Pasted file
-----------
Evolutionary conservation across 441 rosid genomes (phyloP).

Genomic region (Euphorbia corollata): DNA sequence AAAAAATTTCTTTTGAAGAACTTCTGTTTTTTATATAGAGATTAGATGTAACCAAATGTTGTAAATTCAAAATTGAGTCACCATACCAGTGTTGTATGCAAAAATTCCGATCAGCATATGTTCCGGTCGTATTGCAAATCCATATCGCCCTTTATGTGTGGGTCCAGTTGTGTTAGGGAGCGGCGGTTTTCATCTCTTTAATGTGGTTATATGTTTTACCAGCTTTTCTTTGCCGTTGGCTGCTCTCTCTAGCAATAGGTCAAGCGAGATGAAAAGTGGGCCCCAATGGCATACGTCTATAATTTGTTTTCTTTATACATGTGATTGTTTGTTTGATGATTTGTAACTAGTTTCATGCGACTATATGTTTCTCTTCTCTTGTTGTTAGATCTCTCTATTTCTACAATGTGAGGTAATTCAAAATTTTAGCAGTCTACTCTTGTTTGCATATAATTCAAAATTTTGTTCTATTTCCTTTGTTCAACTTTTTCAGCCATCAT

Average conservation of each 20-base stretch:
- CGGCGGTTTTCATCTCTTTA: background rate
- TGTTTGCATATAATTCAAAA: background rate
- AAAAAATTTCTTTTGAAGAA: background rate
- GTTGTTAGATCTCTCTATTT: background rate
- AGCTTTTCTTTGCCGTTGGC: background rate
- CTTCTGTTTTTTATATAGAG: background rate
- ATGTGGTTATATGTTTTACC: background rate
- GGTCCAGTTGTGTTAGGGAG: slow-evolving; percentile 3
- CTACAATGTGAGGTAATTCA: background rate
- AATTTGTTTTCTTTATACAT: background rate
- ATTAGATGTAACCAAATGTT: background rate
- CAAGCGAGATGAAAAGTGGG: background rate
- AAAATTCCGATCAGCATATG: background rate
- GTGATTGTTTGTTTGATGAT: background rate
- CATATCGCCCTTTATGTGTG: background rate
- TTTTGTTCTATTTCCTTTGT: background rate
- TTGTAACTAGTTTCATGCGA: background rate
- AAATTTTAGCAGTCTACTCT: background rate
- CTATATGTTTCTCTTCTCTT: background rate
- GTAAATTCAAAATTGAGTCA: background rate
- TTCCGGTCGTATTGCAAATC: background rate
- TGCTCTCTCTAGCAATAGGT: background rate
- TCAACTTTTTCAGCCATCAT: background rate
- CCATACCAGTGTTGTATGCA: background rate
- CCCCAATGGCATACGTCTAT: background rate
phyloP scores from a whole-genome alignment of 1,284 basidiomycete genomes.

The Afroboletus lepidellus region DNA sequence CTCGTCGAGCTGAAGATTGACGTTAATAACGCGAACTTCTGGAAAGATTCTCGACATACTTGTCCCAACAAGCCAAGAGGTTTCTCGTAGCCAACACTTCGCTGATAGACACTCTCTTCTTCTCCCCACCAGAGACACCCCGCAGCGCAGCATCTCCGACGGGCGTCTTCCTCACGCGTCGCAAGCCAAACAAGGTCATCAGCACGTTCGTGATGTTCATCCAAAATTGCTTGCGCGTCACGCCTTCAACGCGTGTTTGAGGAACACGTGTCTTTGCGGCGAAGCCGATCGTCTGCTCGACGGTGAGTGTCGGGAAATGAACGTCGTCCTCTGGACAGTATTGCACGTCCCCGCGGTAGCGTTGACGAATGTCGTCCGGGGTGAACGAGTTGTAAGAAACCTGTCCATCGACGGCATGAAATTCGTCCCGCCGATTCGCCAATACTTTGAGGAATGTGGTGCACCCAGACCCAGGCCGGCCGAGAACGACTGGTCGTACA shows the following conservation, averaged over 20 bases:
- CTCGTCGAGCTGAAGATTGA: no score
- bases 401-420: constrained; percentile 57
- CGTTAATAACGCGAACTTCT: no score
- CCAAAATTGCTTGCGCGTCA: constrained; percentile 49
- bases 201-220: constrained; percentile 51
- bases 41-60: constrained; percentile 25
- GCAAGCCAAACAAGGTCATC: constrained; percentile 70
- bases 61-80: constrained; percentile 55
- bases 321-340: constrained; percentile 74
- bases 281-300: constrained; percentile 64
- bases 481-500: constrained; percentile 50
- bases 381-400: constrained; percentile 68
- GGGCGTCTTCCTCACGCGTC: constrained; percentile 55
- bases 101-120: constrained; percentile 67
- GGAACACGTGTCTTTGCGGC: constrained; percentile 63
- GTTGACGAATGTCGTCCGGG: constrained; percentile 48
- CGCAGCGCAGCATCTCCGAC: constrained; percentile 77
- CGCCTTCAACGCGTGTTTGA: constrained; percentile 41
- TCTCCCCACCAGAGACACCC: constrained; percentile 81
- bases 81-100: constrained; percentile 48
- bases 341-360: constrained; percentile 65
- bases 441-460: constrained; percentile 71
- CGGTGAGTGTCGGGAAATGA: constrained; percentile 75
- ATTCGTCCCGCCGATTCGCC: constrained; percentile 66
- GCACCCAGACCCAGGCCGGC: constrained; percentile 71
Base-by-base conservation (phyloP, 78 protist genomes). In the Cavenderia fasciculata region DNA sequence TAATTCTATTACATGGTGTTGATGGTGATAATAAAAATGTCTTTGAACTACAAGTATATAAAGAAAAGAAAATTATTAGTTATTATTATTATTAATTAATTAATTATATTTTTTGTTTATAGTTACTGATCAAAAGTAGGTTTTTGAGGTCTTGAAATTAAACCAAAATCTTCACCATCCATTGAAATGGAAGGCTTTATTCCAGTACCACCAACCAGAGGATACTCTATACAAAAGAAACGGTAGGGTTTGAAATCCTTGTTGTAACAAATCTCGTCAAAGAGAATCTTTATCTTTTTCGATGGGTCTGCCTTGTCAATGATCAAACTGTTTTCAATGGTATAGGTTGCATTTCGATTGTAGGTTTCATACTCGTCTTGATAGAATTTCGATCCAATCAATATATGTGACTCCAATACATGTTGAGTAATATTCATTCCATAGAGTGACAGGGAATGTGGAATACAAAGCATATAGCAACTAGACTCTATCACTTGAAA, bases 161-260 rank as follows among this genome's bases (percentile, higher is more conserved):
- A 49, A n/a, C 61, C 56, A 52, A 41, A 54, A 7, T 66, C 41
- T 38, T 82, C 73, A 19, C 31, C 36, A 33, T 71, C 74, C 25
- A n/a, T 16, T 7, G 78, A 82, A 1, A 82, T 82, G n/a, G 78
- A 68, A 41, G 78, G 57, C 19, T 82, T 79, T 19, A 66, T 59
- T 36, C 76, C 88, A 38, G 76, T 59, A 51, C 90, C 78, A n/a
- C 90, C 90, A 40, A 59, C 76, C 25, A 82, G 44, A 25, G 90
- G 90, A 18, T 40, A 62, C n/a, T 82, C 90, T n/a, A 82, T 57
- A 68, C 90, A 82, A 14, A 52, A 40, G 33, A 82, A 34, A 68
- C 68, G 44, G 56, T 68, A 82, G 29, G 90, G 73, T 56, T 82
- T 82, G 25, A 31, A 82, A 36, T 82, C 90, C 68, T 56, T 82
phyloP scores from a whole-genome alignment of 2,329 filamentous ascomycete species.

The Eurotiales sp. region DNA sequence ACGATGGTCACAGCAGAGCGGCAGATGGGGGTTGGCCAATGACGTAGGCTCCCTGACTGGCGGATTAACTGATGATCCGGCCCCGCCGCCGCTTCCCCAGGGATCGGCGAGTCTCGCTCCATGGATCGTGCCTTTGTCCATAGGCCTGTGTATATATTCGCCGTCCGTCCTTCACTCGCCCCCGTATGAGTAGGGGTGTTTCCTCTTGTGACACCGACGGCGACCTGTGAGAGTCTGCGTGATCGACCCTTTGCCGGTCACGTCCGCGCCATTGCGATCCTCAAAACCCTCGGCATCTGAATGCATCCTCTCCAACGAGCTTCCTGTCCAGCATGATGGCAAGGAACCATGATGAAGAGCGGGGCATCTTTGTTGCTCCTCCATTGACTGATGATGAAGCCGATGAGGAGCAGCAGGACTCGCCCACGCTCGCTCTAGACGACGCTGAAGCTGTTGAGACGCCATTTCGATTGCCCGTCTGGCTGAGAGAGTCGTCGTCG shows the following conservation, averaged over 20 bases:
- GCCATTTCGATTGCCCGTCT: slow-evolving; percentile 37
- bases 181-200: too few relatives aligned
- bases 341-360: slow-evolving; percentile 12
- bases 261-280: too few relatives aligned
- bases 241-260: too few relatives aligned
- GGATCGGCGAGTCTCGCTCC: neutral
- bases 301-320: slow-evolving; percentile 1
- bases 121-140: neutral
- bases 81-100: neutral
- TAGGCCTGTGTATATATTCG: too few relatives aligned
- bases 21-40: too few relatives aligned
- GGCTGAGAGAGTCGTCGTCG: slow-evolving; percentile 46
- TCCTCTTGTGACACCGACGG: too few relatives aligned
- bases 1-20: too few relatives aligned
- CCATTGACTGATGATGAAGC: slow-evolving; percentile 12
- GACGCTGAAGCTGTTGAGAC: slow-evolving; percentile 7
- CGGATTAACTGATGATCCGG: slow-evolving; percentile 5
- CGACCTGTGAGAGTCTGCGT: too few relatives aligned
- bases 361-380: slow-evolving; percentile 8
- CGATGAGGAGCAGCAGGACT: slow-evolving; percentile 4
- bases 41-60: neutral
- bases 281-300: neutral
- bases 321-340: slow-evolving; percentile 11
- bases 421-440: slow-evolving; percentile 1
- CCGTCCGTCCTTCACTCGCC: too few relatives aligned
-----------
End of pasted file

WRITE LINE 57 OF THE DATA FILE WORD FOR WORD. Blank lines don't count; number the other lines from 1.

- A 49, A n/a, C 61, C 56, A 52, A 41, A 54, A 7, T 66, C 41